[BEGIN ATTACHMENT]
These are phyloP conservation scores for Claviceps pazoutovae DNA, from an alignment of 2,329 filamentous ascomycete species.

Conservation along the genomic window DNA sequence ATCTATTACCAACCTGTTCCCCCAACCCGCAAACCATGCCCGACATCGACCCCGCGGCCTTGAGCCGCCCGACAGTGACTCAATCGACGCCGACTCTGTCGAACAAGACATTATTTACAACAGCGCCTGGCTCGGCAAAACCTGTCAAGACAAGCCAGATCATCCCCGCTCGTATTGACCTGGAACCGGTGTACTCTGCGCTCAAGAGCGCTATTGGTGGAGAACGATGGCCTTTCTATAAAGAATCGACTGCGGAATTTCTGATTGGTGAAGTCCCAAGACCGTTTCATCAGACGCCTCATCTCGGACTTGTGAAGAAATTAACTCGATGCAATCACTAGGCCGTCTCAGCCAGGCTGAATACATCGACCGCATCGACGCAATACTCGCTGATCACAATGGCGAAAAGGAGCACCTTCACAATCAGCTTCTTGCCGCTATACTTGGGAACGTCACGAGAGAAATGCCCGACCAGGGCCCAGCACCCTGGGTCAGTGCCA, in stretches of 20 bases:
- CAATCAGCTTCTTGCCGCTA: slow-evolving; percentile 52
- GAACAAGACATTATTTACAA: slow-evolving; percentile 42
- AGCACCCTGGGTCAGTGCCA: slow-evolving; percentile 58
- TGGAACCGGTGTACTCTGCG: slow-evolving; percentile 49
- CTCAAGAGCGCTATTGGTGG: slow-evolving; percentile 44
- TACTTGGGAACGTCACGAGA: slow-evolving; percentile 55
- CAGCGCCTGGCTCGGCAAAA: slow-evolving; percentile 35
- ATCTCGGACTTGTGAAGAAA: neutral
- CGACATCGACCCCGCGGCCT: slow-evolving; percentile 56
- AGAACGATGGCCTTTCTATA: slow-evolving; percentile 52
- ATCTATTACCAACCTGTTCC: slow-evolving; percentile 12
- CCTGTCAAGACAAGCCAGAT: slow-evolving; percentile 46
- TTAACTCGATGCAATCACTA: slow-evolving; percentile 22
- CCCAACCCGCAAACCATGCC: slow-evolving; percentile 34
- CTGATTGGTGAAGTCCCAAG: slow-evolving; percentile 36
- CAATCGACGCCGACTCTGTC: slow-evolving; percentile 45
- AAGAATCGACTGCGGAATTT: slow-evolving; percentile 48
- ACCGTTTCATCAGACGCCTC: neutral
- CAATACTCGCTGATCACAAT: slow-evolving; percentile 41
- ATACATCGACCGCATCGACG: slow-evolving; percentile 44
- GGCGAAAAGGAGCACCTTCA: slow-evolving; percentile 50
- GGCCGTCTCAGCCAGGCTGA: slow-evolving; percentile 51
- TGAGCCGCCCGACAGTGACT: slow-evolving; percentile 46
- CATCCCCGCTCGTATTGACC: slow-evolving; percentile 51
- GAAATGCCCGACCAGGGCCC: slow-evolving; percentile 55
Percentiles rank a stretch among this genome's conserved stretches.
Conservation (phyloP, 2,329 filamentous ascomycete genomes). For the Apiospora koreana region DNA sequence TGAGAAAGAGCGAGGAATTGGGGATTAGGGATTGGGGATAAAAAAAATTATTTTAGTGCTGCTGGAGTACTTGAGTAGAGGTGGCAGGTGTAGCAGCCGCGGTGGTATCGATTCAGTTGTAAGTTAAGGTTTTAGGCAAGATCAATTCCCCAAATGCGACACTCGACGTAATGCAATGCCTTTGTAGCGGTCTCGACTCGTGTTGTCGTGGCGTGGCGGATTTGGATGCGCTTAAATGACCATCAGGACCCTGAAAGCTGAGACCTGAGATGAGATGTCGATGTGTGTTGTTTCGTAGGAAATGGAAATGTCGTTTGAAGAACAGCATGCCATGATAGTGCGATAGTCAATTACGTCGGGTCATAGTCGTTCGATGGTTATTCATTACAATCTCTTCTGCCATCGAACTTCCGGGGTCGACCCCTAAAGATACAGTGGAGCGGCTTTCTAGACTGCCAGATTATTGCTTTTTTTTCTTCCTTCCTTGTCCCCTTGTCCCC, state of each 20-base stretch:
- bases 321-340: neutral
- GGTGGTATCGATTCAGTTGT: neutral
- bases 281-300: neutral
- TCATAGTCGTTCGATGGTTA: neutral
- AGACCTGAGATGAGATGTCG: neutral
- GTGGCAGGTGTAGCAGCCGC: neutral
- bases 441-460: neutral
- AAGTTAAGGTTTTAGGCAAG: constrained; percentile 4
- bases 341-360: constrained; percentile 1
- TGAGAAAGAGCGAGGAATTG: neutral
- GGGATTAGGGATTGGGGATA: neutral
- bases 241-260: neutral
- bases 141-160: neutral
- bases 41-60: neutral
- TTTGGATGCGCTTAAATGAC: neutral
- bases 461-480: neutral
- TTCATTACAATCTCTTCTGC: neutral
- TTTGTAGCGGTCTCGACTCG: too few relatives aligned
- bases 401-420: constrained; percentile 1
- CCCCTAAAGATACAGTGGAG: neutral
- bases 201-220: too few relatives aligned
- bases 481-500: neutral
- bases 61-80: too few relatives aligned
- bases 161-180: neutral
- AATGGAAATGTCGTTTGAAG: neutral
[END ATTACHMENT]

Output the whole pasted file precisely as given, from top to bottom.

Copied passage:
These are phyloP conservation scores for Claviceps pazoutovae DNA, from an alignment of 2,329 filamentous ascomycete species.

Conservation along the genomic window DNA sequence ATCTATTACCAACCTGTTCCCCCAACCCGCAAACCATGCCCGACATCGACCCCGCGGCCTTGAGCCGCCCGACAGTGACTCAATCGACGCCGACTCTGTCGAACAAGACATTATTTACAACAGCGCCTGGCTCGGCAAAACCTGTCAAGACAAGCCAGATCATCCCCGCTCGTATTGACCTGGAACCGGTGTACTCTGCGCTCAAGAGCGCTATTGGTGGAGAACGATGGCCTTTCTATAAAGAATCGACTGCGGAATTTCTGATTGGTGAAGTCCCAAGACCGTTTCATCAGACGCCTCATCTCGGACTTGTGAAGAAATTAACTCGATGCAATCACTAGGCCGTCTCAGCCAGGCTGAATACATCGACCGCATCGACGCAATACTCGCTGATCACAATGGCGAAAAGGAGCACCTTCACAATCAGCTTCTTGCCGCTATACTTGGGAACGTCACGAGAGAAATGCCCGACCAGGGCCCAGCACCCTGGGTCAGTGCCA, in stretches of 20 bases:
- CAATCAGCTTCTTGCCGCTA: slow-evolving; percentile 52
- GAACAAGACATTATTTACAA: slow-evolving; percentile 42
- AGCACCCTGGGTCAGTGCCA: slow-evolving; percentile 58
- TGGAACCGGTGTACTCTGCG: slow-evolving; percentile 49
- CTCAAGAGCGCTATTGGTGG: slow-evolving; percentile 44
- TACTTGGGAACGTCACGAGA: slow-evolving; percentile 55
- CAGCGCCTGGCTCGGCAAAA: slow-evolving; percentile 35
- ATCTCGGACTTGTGAAGAAA: neutral
- CGACATCGACCCCGCGGCCT: slow-evolving; percentile 56
- AGAACGATGGCCTTTCTATA: slow-evolving; percentile 52
- ATCTATTACCAACCTGTTCC: slow-evolving; percentile 12
- CCTGTCAAGACAAGCCAGAT: slow-evolving; percentile 46
- TTAACTCGATGCAATCACTA: slow-evolving; percentile 22
- CCCAACCCGCAAACCATGCC: slow-evolving; percentile 34
- CTGATTGGTGAAGTCCCAAG: slow-evolving; percentile 36
- CAATCGACGCCGACTCTGTC: slow-evolving; percentile 45
- AAGAATCGACTGCGGAATTT: slow-evolving; percentile 48
- ACCGTTTCATCAGACGCCTC: neutral
- CAATACTCGCTGATCACAAT: slow-evolving; percentile 41
- ATACATCGACCGCATCGACG: slow-evolving; percentile 44
- GGCGAAAAGGAGCACCTTCA: slow-evolving; percentile 50
- GGCCGTCTCAGCCAGGCTGA: slow-evolving; percentile 51
- TGAGCCGCCCGACAGTGACT: slow-evolving; percentile 46
- CATCCCCGCTCGTATTGACC: slow-evolving; percentile 51
- GAAATGCCCGACCAGGGCCC: slow-evolving; percentile 55
Percentiles rank a stretch among this genome's conserved stretches.
Conservation (phyloP, 2,329 filamentous ascomycete genomes). For the Apiospora koreana region DNA sequence TGAGAAAGAGCGAGGAATTGGGGATTAGGGATTGGGGATAAAAAAAATTATTTTAGTGCTGCTGGAGTACTTGAGTAGAGGTGGCAGGTGTAGCAGCCGCGGTGGTATCGATTCAGTTGTAAGTTAAGGTTTTAGGCAAGATCAATTCCCCAAATGCGACACTCGACGTAATGCAATGCCTTTGTAGCGGTCTCGACTCGTGTTGTCGTGGCGTGGCGGATTTGGATGCGCTTAAATGACCATCAGGACCCTGAAAGCTGAGACCTGAGATGAGATGTCGATGTGTGTTGTTTCGTAGGAAATGGAAATGTCGTTTGAAGAACAGCATGCCATGATAGTGCGATAGTCAATTACGTCGGGTCATAGTCGTTCGATGGTTATTCATTACAATCTCTTCTGCCATCGAACTTCCGGGGTCGACCCCTAAAGATACAGTGGAGCGGCTTTCTAGACTGCCAGATTATTGCTTTTTTTTCTTCCTTCCTTGTCCCCTTGTCCCC, state of each 20-base stretch:
- bases 321-340: neutral
- GGTGGTATCGATTCAGTTGT: neutral
- bases 281-300: neutral
- TCATAGTCGTTCGATGGTTA: neutral
- AGACCTGAGATGAGATGTCG: neutral
- GTGGCAGGTGTAGCAGCCGC: neutral
- bases 441-460: neutral
- AAGTTAAGGTTTTAGGCAAG: constrained; percentile 4
- bases 341-360: constrained; percentile 1
- TGAGAAAGAGCGAGGAATTG: neutral
- GGGATTAGGGATTGGGGATA: neutral
- bases 241-260: neutral
- bases 141-160: neutral
- bases 41-60: neutral
- TTTGGATGCGCTTAAATGAC: neutral
- bases 461-480: neutral
- TTCATTACAATCTCTTCTGC: neutral
- TTTGTAGCGGTCTCGACTCG: too few relatives aligned
- bases 401-420: constrained; percentile 1
- CCCCTAAAGATACAGTGGAG: neutral
- bases 201-220: too few relatives aligned
- bases 481-500: neutral
- bases 61-80: too few relatives aligned
- bases 161-180: neutral
- AATGGAAATGTCGTTTGAAG: neutral